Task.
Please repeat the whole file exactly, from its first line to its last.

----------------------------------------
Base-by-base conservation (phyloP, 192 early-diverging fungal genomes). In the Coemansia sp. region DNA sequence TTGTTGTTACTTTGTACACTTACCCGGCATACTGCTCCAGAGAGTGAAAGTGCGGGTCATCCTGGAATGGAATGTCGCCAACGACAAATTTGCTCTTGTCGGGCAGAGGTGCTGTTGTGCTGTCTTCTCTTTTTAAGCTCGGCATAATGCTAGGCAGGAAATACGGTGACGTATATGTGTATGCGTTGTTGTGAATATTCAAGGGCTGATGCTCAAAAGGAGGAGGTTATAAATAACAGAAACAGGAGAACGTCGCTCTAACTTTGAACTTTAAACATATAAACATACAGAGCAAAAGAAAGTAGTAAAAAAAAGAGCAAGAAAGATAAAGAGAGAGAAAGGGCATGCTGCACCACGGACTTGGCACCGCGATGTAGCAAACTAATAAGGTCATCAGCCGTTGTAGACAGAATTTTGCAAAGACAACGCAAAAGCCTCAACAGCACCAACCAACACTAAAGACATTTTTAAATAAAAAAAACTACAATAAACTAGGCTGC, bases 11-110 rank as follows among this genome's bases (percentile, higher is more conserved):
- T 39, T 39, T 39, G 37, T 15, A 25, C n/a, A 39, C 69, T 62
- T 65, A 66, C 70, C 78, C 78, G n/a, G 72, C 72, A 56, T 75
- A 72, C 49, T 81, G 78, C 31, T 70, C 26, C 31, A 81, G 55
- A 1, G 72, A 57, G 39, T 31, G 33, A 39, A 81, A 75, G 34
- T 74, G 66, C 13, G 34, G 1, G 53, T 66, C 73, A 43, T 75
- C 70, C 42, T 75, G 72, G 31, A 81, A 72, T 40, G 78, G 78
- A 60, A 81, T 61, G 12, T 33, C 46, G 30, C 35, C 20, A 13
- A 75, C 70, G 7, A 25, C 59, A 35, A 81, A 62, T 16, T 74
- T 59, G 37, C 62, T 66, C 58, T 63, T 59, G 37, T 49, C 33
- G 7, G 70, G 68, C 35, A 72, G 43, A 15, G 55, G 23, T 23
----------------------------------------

Base-by-base conservation (phyloP, 192 early-diverging fungal genomes). In the Coemansia sp. region DNA sequence TTGTTGTTACTTTGTACACTTACCCGGCATACTGCTCCAGAGAGTGAAAGTGCGGGTCATCCTGGAATGGAATGTCGCCAACGACAAATTTGCTCTTGTCGGGCAGAGGTGCTGTTGTGCTGTCTTCTCTTTTTAAGCTCGGCATAATGCTAGGCAGGAAATACGGTGACGTATATGTGTATGCGTTGTTGTGAATATTCAAGGGCTGATGCTCAAAAGGAGGAGGTTATAAATAACAGAAACAGGAGAACGTCGCTCTAACTTTGAACTTTAAACATATAAACATACAGAGCAAAAGAAAGTAGTAAAAAAAAGAGCAAGAAAGATAAAGAGAGAGAAAGGGCATGCTGCACCACGGACTTGGCACCGCGATGTAGCAAACTAATAAGGTCATCAGCCGTTGTAGACAGAATTTTGCAAAGACAACGCAAAAGCCTCAACAGCACCAACCAACACTAAAGACATTTTTAAATAAAAAAAACTACAATAAACTAGGCTGC, bases 11-110 rank as follows among this genome's bases (percentile, higher is more conserved):
- T 39, T 39, T 39, G 37, T 15, A 25, C n/a, A 39, C 69, T 62
- T 65, A 66, C 70, C 78, C 78, G n/a, G 72, C 72, A 56, T 75
- A 72, C 49, T 81, G 78, C 31, T 70, C 26, C 31, A 81, G 55
- A 1, G 72, A 57, G 39, T 31, G 33, A 39, A 81, A 75, G 34
- T 74, G 66, C 13, G 34, G 1, G 53, T 66, C 73, A 43, T 75
- C 70, C 42, T 75, G 72, G 31, A 81, A 72, T 40, G 78, G 78
- A 60, A 81, T 61, G 12, T 33, C 46, G 30, C 35, C 20, A 13
- A 75, C 70, G 7, A 25, C 59, A 35, A 81, A 62, T 16, T 74
- T 59, G 37, C 62, T 66, C 58, T 63, T 59, G 37, T 49, C 33
- G 7, G 70, G 68, C 35, A 72, G 43, A 15, G 55, G 23, T 23